There’s Only One Mommy: Four Strategies for Transitioning to Two Children

Posted August 5, 2015 by Niagara Mommy in Mommy Stuff / 0 Comments

Transitioning from one to two children can be scary for your only child. Try these four strategies to make everyone's life a bit easier.

Kids are much more resilient little critters than we give them credit for, but when it comes to a new addition to your family of three, you might be worried about how your first will react to not being an only child anymore. You’re definitely not alone in that. During my pregnancy with Baby G, I worried a lot about B and her transition. What if she hated her new baby brother? What if she bullied him, or was jealous of all the attention he was getting?

I went in search of help from other two-kid moms I knew. Here are four strategies I used to ease the transition and help B understand how her life was about to change:

Transitioning from one to two children can be scary for your only child. Try these four strategies to make everyone's life a bit easier.

Four Strategies for Transitioning to Two Children

1.  Have a big brother/sister party:  I’ll admit it didn’t have the earth-shattering impact I thought it would, but still, she got a couple of presents and ate cake and ice cream. I think she’d call it a win. Just grandparents and mommy and daddy, no need to make a huge production of it. I ordered a cake and had them put blue icing in the middle, so this made it even more fun for her. She was hoping for pink, but still seemed happy with blue, and like I said, it was cake!

2.  Shop for a special toy together:  Baby G was entering the world in December, so it made sense for B and I to shop for his very first Christmas present together. She spent most of her time playing with the baby toys on the shelf, but finally settled on one. We took it home and she helped me wrap it up and she placed it neatly under the tree. The idea of her baby brother to opening HER present on Christmas morning was very exciting.

3.  Talk openly about the new arrival:  It sounds obvious, I know. This pregnancy made me want to crawl under my desk and have a nap, and be quite ok with the filthy 20-year-old carpet under my head. So, engaging my three-year old about how she was feeling about having a new baby brother in her life just seemed like another thing that would keep me from my bed. But I did talk to her, and she talked to me. I asked her questions and she asked me questions. When will the baby come?  Mommy’s getting bigger, that means Baby G is growing too. Daily conversations like this became as regular as if he were already there. We even talked to other big sisters we knew and asked them questions. She felt secure about it when he did come, with no big surprises.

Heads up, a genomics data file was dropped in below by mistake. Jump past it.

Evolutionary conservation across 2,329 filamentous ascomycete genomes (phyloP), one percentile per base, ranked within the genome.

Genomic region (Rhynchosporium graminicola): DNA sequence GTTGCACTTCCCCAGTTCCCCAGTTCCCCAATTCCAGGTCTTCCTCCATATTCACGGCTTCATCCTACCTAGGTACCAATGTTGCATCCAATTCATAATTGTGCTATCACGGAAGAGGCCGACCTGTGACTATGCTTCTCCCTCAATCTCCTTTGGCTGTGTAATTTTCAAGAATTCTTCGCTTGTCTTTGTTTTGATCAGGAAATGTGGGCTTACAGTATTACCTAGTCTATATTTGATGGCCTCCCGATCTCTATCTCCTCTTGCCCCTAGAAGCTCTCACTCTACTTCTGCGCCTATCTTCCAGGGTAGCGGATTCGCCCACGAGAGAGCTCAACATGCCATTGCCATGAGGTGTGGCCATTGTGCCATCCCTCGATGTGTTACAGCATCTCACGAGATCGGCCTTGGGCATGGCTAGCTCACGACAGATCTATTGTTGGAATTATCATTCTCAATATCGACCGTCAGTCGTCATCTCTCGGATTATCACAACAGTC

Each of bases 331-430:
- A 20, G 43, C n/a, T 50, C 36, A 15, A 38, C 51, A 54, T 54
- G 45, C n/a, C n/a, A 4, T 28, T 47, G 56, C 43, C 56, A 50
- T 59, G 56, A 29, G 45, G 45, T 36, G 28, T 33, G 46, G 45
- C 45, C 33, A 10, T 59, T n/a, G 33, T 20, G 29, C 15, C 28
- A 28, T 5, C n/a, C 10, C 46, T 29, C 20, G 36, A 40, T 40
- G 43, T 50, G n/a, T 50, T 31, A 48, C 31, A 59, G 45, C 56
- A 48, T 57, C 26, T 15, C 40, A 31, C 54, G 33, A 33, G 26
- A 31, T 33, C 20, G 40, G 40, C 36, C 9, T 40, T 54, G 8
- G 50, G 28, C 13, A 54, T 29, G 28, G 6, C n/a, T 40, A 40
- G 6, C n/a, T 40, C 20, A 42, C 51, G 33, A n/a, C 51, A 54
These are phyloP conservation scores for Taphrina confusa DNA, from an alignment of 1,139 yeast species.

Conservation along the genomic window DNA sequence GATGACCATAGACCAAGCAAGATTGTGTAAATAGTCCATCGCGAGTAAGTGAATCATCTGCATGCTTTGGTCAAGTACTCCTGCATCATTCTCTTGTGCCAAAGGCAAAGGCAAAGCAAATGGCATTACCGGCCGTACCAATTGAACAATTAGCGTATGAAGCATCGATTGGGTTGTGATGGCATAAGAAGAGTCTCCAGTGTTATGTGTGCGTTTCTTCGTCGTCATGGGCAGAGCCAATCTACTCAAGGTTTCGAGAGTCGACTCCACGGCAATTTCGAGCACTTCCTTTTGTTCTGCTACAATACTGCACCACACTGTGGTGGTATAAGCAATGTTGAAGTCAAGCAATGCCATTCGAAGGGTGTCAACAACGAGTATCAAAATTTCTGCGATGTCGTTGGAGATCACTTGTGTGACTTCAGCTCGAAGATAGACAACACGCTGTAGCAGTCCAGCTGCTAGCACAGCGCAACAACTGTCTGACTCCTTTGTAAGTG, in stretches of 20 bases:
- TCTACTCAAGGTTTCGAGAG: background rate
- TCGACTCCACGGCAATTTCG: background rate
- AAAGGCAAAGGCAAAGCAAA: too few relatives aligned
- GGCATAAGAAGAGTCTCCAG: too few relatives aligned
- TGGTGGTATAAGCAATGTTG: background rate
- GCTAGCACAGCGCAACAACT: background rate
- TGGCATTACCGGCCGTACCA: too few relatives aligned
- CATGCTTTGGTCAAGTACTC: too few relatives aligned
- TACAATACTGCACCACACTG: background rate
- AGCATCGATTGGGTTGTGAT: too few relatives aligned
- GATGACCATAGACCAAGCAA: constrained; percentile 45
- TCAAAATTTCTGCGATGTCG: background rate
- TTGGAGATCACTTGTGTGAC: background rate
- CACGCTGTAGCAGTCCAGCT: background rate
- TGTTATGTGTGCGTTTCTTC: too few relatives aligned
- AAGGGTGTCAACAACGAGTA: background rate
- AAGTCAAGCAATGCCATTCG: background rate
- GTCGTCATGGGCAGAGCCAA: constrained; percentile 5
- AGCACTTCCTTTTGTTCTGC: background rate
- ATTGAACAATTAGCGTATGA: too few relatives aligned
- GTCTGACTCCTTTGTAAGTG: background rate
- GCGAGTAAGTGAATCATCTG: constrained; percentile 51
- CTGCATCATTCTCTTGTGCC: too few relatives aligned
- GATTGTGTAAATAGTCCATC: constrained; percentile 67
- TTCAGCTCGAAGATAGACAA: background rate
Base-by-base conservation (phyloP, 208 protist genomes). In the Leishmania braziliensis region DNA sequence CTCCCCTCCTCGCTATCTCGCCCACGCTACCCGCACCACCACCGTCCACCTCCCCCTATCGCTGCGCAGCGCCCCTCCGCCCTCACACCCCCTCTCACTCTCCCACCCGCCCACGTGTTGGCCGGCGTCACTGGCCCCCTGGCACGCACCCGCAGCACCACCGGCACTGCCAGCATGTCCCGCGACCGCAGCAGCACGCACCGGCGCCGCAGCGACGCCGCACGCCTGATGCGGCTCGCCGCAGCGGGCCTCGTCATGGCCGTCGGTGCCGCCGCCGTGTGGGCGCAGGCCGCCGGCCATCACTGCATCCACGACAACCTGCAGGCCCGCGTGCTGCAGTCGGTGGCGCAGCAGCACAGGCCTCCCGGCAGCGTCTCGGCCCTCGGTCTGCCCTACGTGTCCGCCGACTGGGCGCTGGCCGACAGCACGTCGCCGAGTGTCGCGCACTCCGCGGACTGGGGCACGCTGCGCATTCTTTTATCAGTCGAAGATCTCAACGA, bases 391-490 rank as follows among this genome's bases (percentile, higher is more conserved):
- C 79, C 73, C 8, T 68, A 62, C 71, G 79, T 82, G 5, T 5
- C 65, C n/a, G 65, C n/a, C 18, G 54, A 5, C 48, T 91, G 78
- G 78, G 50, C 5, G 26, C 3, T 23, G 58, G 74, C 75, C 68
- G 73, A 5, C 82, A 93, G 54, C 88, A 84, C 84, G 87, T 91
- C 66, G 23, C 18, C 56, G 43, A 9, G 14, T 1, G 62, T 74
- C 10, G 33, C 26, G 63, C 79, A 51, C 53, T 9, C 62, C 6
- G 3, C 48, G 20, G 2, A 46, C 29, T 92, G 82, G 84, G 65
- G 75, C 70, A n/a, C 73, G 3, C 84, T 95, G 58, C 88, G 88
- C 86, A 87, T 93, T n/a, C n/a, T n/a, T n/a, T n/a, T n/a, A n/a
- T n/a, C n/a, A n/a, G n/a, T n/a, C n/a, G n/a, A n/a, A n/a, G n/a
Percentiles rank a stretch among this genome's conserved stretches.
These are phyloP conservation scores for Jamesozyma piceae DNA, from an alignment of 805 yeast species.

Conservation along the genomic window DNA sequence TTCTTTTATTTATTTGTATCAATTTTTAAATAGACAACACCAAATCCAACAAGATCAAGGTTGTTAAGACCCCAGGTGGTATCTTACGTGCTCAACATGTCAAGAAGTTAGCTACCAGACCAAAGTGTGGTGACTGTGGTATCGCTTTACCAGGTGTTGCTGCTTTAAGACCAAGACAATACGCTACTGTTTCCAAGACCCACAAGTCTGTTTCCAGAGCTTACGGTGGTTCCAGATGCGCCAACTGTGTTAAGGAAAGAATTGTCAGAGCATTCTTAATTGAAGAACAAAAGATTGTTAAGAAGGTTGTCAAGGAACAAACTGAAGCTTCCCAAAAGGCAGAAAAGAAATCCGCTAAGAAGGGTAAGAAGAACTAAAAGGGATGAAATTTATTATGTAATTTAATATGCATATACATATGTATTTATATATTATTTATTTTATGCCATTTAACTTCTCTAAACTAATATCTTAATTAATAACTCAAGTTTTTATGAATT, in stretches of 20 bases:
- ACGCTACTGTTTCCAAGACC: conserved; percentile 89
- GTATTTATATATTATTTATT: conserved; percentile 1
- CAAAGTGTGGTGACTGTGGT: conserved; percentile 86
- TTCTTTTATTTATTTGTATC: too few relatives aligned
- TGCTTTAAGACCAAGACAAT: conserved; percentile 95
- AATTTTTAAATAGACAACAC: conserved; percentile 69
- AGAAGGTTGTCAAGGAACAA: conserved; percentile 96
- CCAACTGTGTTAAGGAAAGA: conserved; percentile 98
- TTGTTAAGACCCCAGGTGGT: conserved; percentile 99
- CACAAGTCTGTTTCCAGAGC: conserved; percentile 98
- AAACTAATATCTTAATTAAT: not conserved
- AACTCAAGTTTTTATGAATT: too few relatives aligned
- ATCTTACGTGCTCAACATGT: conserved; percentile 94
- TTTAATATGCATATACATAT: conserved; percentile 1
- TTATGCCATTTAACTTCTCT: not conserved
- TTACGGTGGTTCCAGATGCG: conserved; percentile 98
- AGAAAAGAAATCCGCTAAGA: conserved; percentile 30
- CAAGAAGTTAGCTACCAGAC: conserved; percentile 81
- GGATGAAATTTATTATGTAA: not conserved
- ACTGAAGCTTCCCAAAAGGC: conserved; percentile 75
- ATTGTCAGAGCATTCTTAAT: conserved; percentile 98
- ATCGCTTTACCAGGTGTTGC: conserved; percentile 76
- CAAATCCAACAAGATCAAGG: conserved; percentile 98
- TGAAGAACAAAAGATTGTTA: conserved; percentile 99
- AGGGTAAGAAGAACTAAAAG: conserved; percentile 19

4. How Many Mommies Do You Have?:  Probably the best “Mommy Hack” my mind has come up with.  During one of our conversations, I asked her “How many mommies do you have?” She said “One.” “Right, and how many kids will there be?” “Two,” she said. “Right, so Baby G will need a mommy too. Do you think you can share your mommy with him?”  The answer was yes.

*VICTORY DANCE* I am a parenting GENIUS!!!, Right here, that’s right, I’ll be here all week, pick up your autographed copy of my book at the door on your way out. Thank you, goodnight!

Ok, so I’m not a parenting guru, but man, I still felt like a genius. It was something that made sense to her, it was logical, and she could get her head around it. I still use it today, when I’m feeding him and she wants her snack, or whatever. Other factors that made it easier were things like her age. She was three and a half when G was born, so she had a great concept of sharing and boundaries. Now that he’s here, I couldn’t be luckier. She’s so great with him, and as he reaches each milestone, we talk about how he got there and how she’s helped him.

I’m still holding my breath though. He’s not crawling yet. *cringe*

Hope this helps some expectant moms out there, it sure worked with B. Best of luck for a smooth transition!

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Hugs,
Vickie

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